Stringent policy responses to new ocean threats? Arctic warming, maritime industries, and international environmental regulation

Item Type Conference or Workshop Item (Poster)
Abstract

The poster studies international regulatory responses to new threats that growing maritime industrial activities in a warming Arctic pose to the ocean environment. Climate change accelerates the melting of Arctic Ocean ice, making the area more accessible to the maritime industries of shipping and offshore oil & gas production. These industrial operations can have negative external effects on this ecologically vulnerable region.

The poster investigates how states have responded to such threats. It assesses and compares the stringency of international environmental regulations of maritime industries in the Arctic from a political science perspective. While some observers are comfortable with recent policy advances such as the IMO Polar Code for shipping and the Arctic Offshore Oil and Gas Guidelines, others point to persisting gaps in regulatory stringency.

Theoretically, the poster builds on a novel concept of regulatory stringency. Stringency is defined as the product of the formal tightness and substantive ambition of a regulation. Tightness refers to legality, precision, monitoring and enforcement. Ambition includes changes in scope and in requirement levels from temporal and global perspectives. Stringency is operationalized through a two-tiered, multi-dimensional index.

Empirically, the poster presents a stringency database on all international environmental regulations that have partly or wholly covered the Arctic maritime sector from 1950 to 2017. Regulatory stringency is compared across the shipping and oil & gas industries, international regulators (International Maritime Organization, Arctic Council, OSPAR Commission, etc.), external effects, and time.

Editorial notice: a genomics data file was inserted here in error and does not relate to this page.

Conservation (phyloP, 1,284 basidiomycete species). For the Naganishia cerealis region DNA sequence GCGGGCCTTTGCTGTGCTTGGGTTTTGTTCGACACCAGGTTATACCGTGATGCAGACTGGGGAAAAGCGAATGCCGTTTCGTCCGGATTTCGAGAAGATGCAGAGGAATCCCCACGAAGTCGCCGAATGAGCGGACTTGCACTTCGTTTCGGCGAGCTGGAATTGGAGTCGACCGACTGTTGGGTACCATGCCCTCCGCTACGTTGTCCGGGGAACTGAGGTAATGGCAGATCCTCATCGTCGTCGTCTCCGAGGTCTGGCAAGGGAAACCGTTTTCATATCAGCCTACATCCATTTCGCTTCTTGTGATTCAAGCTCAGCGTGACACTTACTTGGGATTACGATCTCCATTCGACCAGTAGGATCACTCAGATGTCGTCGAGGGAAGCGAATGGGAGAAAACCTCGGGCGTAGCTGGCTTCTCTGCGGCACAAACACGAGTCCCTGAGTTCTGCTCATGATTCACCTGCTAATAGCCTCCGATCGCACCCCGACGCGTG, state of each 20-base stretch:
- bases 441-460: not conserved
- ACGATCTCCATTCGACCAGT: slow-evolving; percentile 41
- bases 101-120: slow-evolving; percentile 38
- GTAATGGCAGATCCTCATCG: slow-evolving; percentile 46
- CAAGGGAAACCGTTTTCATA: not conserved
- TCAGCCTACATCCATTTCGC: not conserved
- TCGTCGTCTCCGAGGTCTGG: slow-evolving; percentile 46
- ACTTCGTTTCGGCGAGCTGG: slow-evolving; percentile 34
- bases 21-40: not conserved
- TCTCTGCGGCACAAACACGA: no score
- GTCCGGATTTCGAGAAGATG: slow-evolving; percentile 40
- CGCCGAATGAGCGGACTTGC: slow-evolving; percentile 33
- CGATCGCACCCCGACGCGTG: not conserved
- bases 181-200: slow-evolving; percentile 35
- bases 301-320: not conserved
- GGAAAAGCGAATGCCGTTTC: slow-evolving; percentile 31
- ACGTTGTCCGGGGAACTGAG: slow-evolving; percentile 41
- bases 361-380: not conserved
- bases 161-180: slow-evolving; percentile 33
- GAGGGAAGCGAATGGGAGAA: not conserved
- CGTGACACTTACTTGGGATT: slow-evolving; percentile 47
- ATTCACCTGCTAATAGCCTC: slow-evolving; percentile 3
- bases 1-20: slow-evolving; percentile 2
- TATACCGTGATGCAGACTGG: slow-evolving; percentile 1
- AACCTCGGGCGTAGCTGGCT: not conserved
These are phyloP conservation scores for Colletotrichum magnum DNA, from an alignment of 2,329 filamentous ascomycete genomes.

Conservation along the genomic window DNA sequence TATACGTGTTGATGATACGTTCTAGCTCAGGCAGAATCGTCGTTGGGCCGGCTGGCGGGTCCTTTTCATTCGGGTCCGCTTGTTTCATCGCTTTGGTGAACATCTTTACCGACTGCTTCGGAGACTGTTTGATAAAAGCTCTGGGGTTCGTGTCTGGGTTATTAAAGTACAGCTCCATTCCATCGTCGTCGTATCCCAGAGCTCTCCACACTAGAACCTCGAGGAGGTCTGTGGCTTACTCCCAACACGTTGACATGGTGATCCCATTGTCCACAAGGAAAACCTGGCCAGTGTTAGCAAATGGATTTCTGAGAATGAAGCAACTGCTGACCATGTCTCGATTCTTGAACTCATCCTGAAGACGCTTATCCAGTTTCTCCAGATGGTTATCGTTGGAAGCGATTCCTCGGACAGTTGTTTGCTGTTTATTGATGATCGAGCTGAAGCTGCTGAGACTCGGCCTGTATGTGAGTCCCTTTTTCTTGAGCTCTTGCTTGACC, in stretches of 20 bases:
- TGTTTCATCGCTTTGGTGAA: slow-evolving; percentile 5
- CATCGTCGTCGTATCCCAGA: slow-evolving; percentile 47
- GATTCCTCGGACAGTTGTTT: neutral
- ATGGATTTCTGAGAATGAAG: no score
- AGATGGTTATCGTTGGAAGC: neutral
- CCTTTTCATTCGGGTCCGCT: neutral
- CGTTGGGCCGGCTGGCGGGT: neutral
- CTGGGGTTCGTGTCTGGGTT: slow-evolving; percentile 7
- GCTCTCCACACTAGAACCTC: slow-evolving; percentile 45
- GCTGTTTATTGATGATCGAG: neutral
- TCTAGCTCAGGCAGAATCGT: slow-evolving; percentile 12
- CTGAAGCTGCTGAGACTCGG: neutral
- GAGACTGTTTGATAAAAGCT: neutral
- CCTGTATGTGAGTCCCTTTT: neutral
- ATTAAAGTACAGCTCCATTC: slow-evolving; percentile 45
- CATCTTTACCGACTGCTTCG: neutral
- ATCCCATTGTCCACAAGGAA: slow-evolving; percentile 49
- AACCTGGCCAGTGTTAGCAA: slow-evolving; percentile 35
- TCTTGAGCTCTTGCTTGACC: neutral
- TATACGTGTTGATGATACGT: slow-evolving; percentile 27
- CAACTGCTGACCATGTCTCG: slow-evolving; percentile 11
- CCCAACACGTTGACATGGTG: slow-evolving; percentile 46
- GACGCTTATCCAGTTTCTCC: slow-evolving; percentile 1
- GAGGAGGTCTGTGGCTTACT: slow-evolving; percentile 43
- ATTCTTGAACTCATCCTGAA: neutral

The analysis shows that Arctic warming has been accompanied by increased regulatory activity to address environmental impacts of maritime industries. However, the stringency of these regulations is found to vary considerably across regulatory bodies. Regulations developed by the IMO and the OSPAR Commission have generally been more stringent than Arctic Council standards. Moreover, several regulatory gaps persist, including air pollution from ships and operational discharges from offshore oil & gas installations outside the OSPAR region.

These findings can guide future international relations research on drivers of stringent regulation and its effects. They also speak to research in other disciplines, including international law, economics, and environmental sciences. Finally, policymakers from both Arctic and non-Arctic states can use the findings to identify regulatory gaps as well as blueprints for more stringent regulations in a warming and threatened Arctic Ocean.

Authors Hofmann, Benjamin
Language English
Subjects political science
Institute/School ?? Inst IPW JD ??
IPW - Institute for Political Science
?? STUDENT ??
HSG Classification contribution to scientific community
Date 11 September 2017
Event Title Swiss Polar Institute Conference: High Altitudes meet High Latitudes - Globalizing Polar Issues
Event Location Crans-Montana
Event Dates 11.-12.09.2017
Depositing User Benjamin Hofmann
Date Deposited 11 Sep 2017 12:22
Last Modified 19 Jan 2018 11:56
URI: https://www.alexandria.unisg.ch/publications/251621

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Hofmann, Benjamin: Stringent policy responses to new ocean threats? Arctic warming, maritime industries, and international environmental regulation. [Conference or Workshop Item]

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https://www.alexandria.unisg.ch/id/eprint/251621
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